That essential badness just oozes out of her
Don’t hang your shit on me
I’m floating alone here
Here’s what I wrote (inspired by Gay Pride 2013):
The freedom just oozes out of me, when we smoke those blunts and knock back an Absolut Citron Martini. Because on warm June days when the fog sticks to the bottom half of Sutro Tower, and the muscly men tank-top their way up Castro Street, it all starts to get a little crazy. What’s a gay boy to do?
I’m talking about a sense of letting go so delicious you can’t call it anything—not wild abandon, or superficial, or trivial—it’s freedom, baby, and we’ve been fighting for it all our lives: to love openly. To face the ugly menace of hatred, homophobia, and hetero-centric judgments about what’s normal and who’s deviant. We are marching up the street arm in arm, tipsy and light, celebrating this slice of freedom we call love (though everyone who hates us calls it a lifestyle).
We’re facing Rush Limbaugh and Reverend Phelps, who think Tinky-Winky from the Teletubbies is gay because he/she has a purple purse. We’re laughing, even though seeing the words God Hates Fags on a hand painted sign gives us the fucking creeps. And they call us perverted? Bitches, please!
It’s a bright afternoon; people are pouring out of the theater (built in 1922), showcasing the largest LGBT Film Festival in the world. Guys on guys and gals on gals, y’all, on the big screen. And we’re heading to a club to dance our way through this afternoon in the semi-dimness under a flashing disco ball. The sliding front windows let in the light, and we start moving around the floor, dreaming of days gone by when this place was called The Phoenix, or The Pendulum, when Donna Summer took us down that road (TGIF, sister-friend), or Thelma Houston, hell, even Madonna, with her squeaky little baby boy beats. I know you’re gonna take your love and run, but no one is running now.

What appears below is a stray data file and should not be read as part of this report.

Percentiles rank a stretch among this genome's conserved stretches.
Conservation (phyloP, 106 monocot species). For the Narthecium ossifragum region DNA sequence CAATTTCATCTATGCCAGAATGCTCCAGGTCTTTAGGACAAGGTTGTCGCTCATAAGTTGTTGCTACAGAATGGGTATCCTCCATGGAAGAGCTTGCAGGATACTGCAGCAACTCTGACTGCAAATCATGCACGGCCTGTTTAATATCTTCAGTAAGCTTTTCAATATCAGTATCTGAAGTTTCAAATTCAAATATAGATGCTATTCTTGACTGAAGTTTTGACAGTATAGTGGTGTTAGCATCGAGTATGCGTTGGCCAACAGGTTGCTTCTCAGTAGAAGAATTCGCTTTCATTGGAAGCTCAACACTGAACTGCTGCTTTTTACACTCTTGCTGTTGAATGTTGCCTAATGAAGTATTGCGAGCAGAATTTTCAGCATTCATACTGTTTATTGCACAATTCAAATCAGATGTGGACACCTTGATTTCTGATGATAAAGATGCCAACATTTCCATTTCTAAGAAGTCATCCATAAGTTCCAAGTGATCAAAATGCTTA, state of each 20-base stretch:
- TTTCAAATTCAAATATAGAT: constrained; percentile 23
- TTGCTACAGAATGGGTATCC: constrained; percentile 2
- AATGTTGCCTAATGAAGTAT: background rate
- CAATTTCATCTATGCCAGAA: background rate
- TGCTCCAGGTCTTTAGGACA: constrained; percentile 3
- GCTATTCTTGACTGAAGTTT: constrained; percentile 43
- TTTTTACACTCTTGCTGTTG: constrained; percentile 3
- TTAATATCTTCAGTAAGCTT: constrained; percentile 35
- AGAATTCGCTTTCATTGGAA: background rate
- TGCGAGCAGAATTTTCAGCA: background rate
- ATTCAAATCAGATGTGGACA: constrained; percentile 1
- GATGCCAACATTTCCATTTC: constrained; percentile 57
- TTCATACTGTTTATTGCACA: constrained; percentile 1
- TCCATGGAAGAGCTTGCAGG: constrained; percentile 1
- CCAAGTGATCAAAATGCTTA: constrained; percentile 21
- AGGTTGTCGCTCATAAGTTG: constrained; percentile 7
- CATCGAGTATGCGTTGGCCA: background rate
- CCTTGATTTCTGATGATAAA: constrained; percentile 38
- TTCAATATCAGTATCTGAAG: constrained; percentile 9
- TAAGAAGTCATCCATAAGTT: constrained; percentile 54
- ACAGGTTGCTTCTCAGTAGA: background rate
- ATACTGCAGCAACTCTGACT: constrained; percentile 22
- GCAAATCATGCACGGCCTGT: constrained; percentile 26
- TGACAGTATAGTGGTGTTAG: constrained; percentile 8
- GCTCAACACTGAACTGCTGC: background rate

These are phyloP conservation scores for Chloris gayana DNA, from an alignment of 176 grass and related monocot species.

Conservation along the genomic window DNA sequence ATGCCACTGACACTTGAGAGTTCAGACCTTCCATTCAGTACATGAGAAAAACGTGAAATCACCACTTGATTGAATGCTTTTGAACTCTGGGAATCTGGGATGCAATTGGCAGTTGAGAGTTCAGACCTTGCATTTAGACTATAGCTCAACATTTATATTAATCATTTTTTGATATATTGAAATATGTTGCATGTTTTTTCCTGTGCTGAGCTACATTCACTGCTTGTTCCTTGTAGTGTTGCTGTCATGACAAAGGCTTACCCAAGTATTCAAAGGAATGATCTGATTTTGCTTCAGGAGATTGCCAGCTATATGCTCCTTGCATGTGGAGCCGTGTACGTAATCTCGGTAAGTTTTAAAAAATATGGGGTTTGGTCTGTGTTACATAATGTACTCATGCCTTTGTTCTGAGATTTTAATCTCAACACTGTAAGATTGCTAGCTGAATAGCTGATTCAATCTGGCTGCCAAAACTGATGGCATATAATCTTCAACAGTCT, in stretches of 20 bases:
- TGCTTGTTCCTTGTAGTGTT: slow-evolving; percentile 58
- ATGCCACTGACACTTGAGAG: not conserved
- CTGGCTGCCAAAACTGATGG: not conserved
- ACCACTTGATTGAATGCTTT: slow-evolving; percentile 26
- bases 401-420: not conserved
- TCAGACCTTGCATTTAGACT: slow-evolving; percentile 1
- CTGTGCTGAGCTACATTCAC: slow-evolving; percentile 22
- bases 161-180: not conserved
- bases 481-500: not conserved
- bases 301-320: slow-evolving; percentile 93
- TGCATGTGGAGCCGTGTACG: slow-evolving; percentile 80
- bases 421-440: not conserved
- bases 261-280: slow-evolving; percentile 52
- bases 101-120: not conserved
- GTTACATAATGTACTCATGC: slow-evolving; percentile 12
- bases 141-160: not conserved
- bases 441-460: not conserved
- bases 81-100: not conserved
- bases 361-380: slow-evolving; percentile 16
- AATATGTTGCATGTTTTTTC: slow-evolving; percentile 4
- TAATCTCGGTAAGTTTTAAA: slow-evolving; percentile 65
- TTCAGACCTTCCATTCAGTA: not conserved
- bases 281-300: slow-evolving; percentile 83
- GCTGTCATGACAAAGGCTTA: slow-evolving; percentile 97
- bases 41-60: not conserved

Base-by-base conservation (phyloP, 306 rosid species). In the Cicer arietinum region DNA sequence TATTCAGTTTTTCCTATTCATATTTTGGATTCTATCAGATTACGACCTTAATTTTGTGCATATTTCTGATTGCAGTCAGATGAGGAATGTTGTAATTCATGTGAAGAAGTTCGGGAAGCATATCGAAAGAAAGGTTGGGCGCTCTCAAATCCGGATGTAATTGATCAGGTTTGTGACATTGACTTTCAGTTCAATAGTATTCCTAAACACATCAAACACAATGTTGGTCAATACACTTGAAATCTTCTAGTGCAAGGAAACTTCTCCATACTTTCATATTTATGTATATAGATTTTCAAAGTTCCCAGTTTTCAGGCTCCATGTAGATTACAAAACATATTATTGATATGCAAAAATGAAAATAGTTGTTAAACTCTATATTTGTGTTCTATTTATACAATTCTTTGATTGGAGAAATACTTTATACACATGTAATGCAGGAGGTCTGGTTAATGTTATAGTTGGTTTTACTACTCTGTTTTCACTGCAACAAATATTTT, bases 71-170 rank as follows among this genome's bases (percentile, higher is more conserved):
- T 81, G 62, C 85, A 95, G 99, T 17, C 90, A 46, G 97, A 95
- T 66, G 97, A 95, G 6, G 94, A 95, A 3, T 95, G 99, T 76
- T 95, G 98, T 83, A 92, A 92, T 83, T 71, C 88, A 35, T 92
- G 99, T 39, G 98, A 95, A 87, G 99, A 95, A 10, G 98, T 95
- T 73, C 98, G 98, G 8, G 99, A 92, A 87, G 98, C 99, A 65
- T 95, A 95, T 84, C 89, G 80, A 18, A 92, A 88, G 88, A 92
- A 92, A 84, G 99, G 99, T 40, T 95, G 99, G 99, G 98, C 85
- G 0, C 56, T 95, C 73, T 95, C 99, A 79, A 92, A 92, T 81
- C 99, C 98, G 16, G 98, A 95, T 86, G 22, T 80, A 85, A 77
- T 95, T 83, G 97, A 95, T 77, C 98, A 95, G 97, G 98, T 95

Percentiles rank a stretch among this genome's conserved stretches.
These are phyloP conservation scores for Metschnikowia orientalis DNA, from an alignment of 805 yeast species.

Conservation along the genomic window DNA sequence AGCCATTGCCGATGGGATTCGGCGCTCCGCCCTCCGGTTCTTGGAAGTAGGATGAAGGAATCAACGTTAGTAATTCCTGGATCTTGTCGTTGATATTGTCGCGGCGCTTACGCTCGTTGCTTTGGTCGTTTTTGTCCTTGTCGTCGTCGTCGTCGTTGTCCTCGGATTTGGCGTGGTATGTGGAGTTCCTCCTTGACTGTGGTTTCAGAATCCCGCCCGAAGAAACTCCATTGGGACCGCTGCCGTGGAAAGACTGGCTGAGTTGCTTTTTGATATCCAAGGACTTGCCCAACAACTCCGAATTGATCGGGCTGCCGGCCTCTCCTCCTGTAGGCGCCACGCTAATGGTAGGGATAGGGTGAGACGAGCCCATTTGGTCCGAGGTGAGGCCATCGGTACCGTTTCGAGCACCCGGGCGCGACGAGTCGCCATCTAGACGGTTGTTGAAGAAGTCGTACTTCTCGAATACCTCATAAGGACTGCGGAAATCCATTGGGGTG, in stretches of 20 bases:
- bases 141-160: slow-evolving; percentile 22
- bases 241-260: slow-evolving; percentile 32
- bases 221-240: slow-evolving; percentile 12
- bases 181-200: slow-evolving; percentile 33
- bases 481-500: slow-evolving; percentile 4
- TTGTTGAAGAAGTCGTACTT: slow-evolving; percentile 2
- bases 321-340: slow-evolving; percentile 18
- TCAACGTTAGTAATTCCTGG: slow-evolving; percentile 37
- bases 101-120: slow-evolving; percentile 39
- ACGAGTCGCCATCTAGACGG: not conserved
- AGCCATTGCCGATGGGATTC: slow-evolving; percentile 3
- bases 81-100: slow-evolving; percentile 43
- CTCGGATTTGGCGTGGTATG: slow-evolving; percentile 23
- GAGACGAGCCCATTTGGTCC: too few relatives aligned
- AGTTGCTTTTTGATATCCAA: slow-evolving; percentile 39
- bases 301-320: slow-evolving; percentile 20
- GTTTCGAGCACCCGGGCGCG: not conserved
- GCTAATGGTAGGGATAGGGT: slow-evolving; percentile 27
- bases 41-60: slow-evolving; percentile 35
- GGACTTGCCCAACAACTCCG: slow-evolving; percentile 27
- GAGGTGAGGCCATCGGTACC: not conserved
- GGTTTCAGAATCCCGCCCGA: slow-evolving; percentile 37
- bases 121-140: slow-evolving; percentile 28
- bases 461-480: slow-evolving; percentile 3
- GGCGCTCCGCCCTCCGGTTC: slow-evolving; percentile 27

And we’re not in some basement bar late at night, not underground or living in fear of police raids, our young faces splashed on the front page of the newspaper tomorrow: Homosexuals Exposed! We’re free now, even though we know some of the cops might still bash us if they have the chance, or let us be bashed while they stand by. But we don’t have to wear wigs and throw bricks anymore (but thank you drag queen forefathers for being so Stonewall Brave).
We’re still paving the way past bigotry and exclusivity, we continued to say, “I do,” when DOMA said we don’t. Tell me, how can you sleep at night until every tranny is free, until parents stop throwing their thirteen-year-old kids out into the streets for being brave enough to openly say, “I’m gay.” Thirteen years old? On the fucking street?
We’re dancing on a Sunday when we should be brunching, or doing homework, housework, yard work, preparing for work on Monday, because there’s got to be acknowledgement of this freedom to be you and me, a miracle, really, that we find each other this way over and over again, and love ourselves in the bright daylight. That freedom is what gives us permission to dance indoors, on a day like this, slightly tipsy and light, you and me, free.